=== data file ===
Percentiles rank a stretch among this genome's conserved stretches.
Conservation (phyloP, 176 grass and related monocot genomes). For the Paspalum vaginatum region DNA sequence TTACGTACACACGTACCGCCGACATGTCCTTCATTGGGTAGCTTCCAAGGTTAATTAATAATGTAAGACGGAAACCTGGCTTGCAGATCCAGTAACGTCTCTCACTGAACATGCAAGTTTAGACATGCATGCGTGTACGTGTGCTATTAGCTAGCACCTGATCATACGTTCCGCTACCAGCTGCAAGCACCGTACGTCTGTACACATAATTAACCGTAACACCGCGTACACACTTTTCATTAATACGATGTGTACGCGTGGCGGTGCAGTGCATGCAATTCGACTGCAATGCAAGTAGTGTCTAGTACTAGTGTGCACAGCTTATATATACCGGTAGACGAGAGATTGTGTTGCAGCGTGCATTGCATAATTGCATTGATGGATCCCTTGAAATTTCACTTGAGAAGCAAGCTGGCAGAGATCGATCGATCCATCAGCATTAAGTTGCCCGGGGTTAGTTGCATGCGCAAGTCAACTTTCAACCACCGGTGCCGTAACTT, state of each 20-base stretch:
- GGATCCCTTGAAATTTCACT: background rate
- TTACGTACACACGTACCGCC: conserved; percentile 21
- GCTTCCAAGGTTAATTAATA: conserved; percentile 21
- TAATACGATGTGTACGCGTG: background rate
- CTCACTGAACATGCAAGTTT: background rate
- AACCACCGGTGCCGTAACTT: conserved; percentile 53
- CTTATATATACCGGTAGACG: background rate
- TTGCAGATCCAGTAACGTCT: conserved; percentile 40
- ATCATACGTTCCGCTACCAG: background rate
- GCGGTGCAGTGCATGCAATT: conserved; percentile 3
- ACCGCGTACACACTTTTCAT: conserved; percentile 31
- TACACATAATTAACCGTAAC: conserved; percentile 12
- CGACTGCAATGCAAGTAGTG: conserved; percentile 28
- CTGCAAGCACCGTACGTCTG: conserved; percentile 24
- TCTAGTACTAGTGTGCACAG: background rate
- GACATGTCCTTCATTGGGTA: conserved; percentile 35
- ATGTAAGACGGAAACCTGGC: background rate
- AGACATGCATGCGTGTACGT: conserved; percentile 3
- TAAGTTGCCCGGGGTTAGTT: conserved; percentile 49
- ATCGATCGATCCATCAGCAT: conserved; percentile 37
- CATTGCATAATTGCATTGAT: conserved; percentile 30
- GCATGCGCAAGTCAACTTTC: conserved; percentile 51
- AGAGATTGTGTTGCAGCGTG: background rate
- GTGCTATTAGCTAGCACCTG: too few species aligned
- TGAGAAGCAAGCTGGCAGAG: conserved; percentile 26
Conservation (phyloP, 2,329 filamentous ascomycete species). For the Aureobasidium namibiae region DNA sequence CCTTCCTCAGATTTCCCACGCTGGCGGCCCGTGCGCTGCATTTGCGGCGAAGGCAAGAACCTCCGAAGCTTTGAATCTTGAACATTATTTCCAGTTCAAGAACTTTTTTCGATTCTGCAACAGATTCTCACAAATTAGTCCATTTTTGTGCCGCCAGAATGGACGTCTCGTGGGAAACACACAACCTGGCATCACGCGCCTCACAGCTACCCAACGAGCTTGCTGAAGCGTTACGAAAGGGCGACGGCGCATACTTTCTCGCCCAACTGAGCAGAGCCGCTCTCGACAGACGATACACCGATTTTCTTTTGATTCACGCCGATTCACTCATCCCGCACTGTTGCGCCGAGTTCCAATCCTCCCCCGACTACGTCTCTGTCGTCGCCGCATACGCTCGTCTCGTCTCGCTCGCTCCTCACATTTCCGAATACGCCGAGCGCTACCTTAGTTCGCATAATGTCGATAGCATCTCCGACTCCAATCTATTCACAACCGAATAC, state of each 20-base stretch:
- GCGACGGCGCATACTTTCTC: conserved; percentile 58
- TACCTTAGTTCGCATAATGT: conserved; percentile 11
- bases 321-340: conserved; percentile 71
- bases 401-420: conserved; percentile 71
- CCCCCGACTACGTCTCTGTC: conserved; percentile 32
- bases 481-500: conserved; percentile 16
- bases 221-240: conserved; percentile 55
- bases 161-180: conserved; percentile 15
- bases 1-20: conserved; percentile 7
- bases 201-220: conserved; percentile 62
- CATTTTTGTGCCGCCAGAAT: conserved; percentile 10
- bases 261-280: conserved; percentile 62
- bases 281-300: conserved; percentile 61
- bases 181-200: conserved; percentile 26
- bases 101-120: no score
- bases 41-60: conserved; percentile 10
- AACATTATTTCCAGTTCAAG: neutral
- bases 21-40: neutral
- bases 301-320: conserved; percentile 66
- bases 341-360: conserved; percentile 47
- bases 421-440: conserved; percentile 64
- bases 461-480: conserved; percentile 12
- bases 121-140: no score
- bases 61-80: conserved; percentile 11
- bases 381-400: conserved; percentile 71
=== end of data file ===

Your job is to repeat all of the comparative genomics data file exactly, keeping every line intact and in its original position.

Percentiles rank a stretch among this genome's conserved stretches.
Conservation (phyloP, 176 grass and related monocot genomes). For the Paspalum vaginatum region DNA sequence TTACGTACACACGTACCGCCGACATGTCCTTCATTGGGTAGCTTCCAAGGTTAATTAATAATGTAAGACGGAAACCTGGCTTGCAGATCCAGTAACGTCTCTCACTGAACATGCAAGTTTAGACATGCATGCGTGTACGTGTGCTATTAGCTAGCACCTGATCATACGTTCCGCTACCAGCTGCAAGCACCGTACGTCTGTACACATAATTAACCGTAACACCGCGTACACACTTTTCATTAATACGATGTGTACGCGTGGCGGTGCAGTGCATGCAATTCGACTGCAATGCAAGTAGTGTCTAGTACTAGTGTGCACAGCTTATATATACCGGTAGACGAGAGATTGTGTTGCAGCGTGCATTGCATAATTGCATTGATGGATCCCTTGAAATTTCACTTGAGAAGCAAGCTGGCAGAGATCGATCGATCCATCAGCATTAAGTTGCCCGGGGTTAGTTGCATGCGCAAGTCAACTTTCAACCACCGGTGCCGTAACTT, state of each 20-base stretch:
- GGATCCCTTGAAATTTCACT: background rate
- TTACGTACACACGTACCGCC: conserved; percentile 21
- GCTTCCAAGGTTAATTAATA: conserved; percentile 21
- TAATACGATGTGTACGCGTG: background rate
- CTCACTGAACATGCAAGTTT: background rate
- AACCACCGGTGCCGTAACTT: conserved; percentile 53
- CTTATATATACCGGTAGACG: background rate
- TTGCAGATCCAGTAACGTCT: conserved; percentile 40
- ATCATACGTTCCGCTACCAG: background rate
- GCGGTGCAGTGCATGCAATT: conserved; percentile 3
- ACCGCGTACACACTTTTCAT: conserved; percentile 31
- TACACATAATTAACCGTAAC: conserved; percentile 12
- CGACTGCAATGCAAGTAGTG: conserved; percentile 28
- CTGCAAGCACCGTACGTCTG: conserved; percentile 24
- TCTAGTACTAGTGTGCACAG: background rate
- GACATGTCCTTCATTGGGTA: conserved; percentile 35
- ATGTAAGACGGAAACCTGGC: background rate
- AGACATGCATGCGTGTACGT: conserved; percentile 3
- TAAGTTGCCCGGGGTTAGTT: conserved; percentile 49
- ATCGATCGATCCATCAGCAT: conserved; percentile 37
- CATTGCATAATTGCATTGAT: conserved; percentile 30
- GCATGCGCAAGTCAACTTTC: conserved; percentile 51
- AGAGATTGTGTTGCAGCGTG: background rate
- GTGCTATTAGCTAGCACCTG: too few species aligned
- TGAGAAGCAAGCTGGCAGAG: conserved; percentile 26
Conservation (phyloP, 2,329 filamentous ascomycete species). For the Aureobasidium namibiae region DNA sequence CCTTCCTCAGATTTCCCACGCTGGCGGCCCGTGCGCTGCATTTGCGGCGAAGGCAAGAACCTCCGAAGCTTTGAATCTTGAACATTATTTCCAGTTCAAGAACTTTTTTCGATTCTGCAACAGATTCTCACAAATTAGTCCATTTTTGTGCCGCCAGAATGGACGTCTCGTGGGAAACACACAACCTGGCATCACGCGCCTCACAGCTACCCAACGAGCTTGCTGAAGCGTTACGAAAGGGCGACGGCGCATACTTTCTCGCCCAACTGAGCAGAGCCGCTCTCGACAGACGATACACCGATTTTCTTTTGATTCACGCCGATTCACTCATCCCGCACTGTTGCGCCGAGTTCCAATCCTCCCCCGACTACGTCTCTGTCGTCGCCGCATACGCTCGTCTCGTCTCGCTCGCTCCTCACATTTCCGAATACGCCGAGCGCTACCTTAGTTCGCATAATGTCGATAGCATCTCCGACTCCAATCTATTCACAACCGAATAC, state of each 20-base stretch:
- GCGACGGCGCATACTTTCTC: conserved; percentile 58
- TACCTTAGTTCGCATAATGT: conserved; percentile 11
- bases 321-340: conserved; percentile 71
- bases 401-420: conserved; percentile 71
- CCCCCGACTACGTCTCTGTC: conserved; percentile 32
- bases 481-500: conserved; percentile 16
- bases 221-240: conserved; percentile 55
- bases 161-180: conserved; percentile 15
- bases 1-20: conserved; percentile 7
- bases 201-220: conserved; percentile 62
- CATTTTTGTGCCGCCAGAAT: conserved; percentile 10
- bases 261-280: conserved; percentile 62
- bases 281-300: conserved; percentile 61
- bases 181-200: conserved; percentile 26
- bases 101-120: no score
- bases 41-60: conserved; percentile 10
- AACATTATTTCCAGTTCAAG: neutral
- bases 21-40: neutral
- bases 301-320: conserved; percentile 66
- bases 341-360: conserved; percentile 47
- bases 421-440: conserved; percentile 64
- bases 461-480: conserved; percentile 12
- bases 121-140: no score
- bases 61-80: conserved; percentile 11
- bases 381-400: conserved; percentile 71